Massive Wind and Solar Farms Could Transform the Sahara Into a Real-Life 'Dune'

Tuesday, 11 September 2018 - 11:27AM
Earth
Tuesday, 11 September 2018 - 11:27AM
Massive Wind and Solar Farms Could Transform the Sahara Into a Real-Life 'Dune'
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Image Credit: Pixabay Composite
Most people remember two things about Dune: the sandworms and the spice. But if you go back and read the original, you'll notice that an inordinate amount of the book is spent on the ecology of Arrakis, the titular desert planet. In fact, the generation-spanning plans to transform Arrakis into a lush paradise is one of the key subplots of the novel, and it relies on just a few simple mechanisms, like wind traps. Now we may be seeing the real-life equivalent of Herbert's sci-fi dreams: a new study from the University of Illinois claims that wind and solar farms in the Sahara have the potential to increase rainfall and spur vegetation growth, as well as create massive amounts of energy for the region.

The study relied on computer simulations of the proposed energy farms, which would spread across the entire Sahara—roughly nine million square miles of desert. According to the study, the combined energy output of the farms would be roughly 82 terawatts, which is absolutely massive. According to Yan Li, the lead author on the study: "In 2017, the global energy demand was only 18 terawatts, so this is obviously much more energy than is currently needed worldwide."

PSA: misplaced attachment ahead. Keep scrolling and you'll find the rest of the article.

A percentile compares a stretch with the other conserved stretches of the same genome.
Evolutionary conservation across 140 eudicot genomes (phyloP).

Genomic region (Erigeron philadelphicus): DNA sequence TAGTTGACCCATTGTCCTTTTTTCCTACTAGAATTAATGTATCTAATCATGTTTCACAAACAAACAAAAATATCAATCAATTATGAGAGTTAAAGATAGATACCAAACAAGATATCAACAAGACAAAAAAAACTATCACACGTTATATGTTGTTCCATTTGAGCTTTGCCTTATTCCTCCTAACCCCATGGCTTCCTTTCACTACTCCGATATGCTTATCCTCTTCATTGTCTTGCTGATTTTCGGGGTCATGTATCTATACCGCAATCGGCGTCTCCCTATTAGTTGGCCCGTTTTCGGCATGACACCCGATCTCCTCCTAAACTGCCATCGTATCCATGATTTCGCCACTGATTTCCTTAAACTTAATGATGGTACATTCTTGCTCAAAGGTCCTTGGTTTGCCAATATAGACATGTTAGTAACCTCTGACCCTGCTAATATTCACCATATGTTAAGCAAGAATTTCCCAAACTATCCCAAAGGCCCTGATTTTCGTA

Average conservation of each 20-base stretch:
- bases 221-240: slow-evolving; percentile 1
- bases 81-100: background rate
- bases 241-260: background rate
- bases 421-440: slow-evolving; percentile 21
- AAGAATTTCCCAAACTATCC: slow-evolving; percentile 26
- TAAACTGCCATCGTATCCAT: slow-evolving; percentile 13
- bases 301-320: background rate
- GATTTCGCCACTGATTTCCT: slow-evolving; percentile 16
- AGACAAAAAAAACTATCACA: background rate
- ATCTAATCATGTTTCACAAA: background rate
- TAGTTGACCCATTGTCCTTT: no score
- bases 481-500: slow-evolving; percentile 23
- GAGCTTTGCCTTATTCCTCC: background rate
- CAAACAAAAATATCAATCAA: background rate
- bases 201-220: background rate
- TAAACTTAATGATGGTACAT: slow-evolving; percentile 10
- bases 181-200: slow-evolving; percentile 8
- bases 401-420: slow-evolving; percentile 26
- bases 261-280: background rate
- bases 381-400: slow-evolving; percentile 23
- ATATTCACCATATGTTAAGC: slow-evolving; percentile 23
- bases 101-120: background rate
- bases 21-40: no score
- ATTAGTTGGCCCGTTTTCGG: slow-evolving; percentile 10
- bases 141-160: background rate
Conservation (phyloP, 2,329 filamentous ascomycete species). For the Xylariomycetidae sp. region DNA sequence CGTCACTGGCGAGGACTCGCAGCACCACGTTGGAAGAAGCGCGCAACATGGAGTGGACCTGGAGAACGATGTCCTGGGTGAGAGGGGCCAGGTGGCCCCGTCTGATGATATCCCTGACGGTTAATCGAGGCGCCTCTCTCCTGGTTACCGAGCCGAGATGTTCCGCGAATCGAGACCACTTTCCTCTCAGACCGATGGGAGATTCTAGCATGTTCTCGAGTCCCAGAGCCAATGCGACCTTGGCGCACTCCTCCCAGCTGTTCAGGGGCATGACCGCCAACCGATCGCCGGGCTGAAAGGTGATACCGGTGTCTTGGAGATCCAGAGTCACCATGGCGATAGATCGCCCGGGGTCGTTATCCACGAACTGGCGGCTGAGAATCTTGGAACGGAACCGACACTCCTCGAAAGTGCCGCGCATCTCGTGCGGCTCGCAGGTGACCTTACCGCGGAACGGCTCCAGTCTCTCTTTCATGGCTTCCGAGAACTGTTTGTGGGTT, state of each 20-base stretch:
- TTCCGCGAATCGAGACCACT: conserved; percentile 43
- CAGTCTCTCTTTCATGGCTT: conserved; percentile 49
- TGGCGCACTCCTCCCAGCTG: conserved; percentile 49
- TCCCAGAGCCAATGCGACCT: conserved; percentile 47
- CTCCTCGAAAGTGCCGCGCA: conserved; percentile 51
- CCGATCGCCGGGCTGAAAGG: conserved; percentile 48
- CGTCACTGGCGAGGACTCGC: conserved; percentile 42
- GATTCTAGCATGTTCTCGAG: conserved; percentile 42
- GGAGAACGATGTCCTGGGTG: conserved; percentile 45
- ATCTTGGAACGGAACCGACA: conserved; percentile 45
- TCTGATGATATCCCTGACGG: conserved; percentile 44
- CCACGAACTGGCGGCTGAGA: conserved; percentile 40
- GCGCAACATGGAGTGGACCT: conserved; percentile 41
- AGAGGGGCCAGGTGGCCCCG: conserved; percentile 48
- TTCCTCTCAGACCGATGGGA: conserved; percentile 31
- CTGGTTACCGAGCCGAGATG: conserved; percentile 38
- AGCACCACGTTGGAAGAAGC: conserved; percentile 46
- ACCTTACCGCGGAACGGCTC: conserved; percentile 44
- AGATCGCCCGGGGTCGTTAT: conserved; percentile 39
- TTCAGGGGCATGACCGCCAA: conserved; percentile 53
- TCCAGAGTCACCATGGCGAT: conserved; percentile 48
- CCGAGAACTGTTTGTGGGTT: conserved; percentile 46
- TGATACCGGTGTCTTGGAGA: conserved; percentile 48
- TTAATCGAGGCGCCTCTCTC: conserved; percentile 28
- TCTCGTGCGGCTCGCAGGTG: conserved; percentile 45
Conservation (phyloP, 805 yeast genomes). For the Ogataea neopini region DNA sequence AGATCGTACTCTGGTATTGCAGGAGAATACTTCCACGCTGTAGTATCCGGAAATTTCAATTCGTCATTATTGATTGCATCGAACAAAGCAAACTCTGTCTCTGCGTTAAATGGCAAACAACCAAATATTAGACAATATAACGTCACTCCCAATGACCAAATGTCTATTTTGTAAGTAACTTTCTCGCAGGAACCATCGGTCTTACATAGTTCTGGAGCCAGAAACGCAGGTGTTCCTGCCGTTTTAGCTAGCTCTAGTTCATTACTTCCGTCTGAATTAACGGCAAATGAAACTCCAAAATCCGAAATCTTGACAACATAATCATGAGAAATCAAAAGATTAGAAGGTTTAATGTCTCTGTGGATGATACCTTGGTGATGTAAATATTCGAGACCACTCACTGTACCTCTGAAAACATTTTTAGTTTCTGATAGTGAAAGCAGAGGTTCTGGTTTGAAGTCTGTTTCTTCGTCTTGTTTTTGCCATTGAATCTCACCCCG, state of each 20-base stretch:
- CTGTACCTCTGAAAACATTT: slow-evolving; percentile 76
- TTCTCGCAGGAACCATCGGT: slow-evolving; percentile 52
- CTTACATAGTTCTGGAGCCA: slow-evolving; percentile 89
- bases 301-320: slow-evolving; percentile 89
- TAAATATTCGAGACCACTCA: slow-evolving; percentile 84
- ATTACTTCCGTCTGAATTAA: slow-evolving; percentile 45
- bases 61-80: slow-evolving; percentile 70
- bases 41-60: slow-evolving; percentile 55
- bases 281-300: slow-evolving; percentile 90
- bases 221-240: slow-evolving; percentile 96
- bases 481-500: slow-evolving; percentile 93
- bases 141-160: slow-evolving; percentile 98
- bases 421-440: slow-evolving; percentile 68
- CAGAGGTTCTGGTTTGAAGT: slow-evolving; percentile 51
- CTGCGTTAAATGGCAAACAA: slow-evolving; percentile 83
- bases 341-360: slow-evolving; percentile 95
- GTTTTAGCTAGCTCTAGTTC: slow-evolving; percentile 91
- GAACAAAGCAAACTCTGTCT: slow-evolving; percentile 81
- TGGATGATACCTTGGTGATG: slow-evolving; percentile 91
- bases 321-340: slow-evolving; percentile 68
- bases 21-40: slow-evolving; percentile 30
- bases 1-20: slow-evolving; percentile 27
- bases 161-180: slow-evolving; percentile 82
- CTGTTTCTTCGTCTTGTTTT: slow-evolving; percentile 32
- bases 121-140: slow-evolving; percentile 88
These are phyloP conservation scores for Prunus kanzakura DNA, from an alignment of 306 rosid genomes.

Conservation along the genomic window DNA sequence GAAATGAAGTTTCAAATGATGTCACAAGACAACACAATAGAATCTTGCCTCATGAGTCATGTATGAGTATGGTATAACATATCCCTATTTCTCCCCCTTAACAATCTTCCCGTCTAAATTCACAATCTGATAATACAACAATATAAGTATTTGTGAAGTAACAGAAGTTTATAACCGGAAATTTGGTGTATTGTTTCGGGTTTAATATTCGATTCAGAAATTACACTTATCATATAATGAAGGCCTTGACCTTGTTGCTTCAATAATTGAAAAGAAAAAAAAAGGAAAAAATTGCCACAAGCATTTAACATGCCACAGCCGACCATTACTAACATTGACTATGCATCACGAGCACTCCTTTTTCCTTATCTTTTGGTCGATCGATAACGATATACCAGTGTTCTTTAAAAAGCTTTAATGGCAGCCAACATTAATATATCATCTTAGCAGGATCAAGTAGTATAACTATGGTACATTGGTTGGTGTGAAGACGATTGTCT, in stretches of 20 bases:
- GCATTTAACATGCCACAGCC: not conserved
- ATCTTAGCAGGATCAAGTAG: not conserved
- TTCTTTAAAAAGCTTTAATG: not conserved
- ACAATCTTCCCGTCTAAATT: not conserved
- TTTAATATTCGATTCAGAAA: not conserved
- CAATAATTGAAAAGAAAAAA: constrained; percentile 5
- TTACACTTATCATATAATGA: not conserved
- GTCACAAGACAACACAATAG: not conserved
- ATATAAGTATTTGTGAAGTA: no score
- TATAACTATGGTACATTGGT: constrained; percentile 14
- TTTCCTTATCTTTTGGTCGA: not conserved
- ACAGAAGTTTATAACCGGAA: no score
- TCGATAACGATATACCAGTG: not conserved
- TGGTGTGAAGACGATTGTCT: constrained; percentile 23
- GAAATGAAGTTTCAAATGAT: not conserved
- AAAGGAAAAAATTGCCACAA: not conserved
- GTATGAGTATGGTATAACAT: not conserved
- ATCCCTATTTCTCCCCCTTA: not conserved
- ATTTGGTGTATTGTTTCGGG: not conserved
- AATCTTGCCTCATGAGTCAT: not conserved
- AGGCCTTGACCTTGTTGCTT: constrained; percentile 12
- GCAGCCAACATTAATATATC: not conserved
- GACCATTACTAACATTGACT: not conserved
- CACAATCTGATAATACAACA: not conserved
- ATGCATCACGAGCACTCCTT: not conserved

Apart from generating a mind-boggling amount of energy, the farms would also have a big impact on the region's temperature, rainfall, and vegetation. Based on the simulations, which took into account how the wind turbines and solar panels would affect "land-atmosphere interactions," daily average rainfall in the Sahara would double, causing an increase in plant growth. In addition, the minimum temperature in the region would rise, though the highs would remain roughly the same.

According to Safa Motesharrei, one of the co-authors on the study: "The increase in rainfall and vegetation, combined with clean electricity as a result of solar and wind energy, could help agriculture, economic development and social well-being in the Sahara, Sahel, Middle East and other nearby regions."

If the project ever comes to fruition, it'll not only be a re-enactment of Frank Herbert's vision in Dune, but a potential stopgap that keeps the Sahara from engulfing the surrounding countries.
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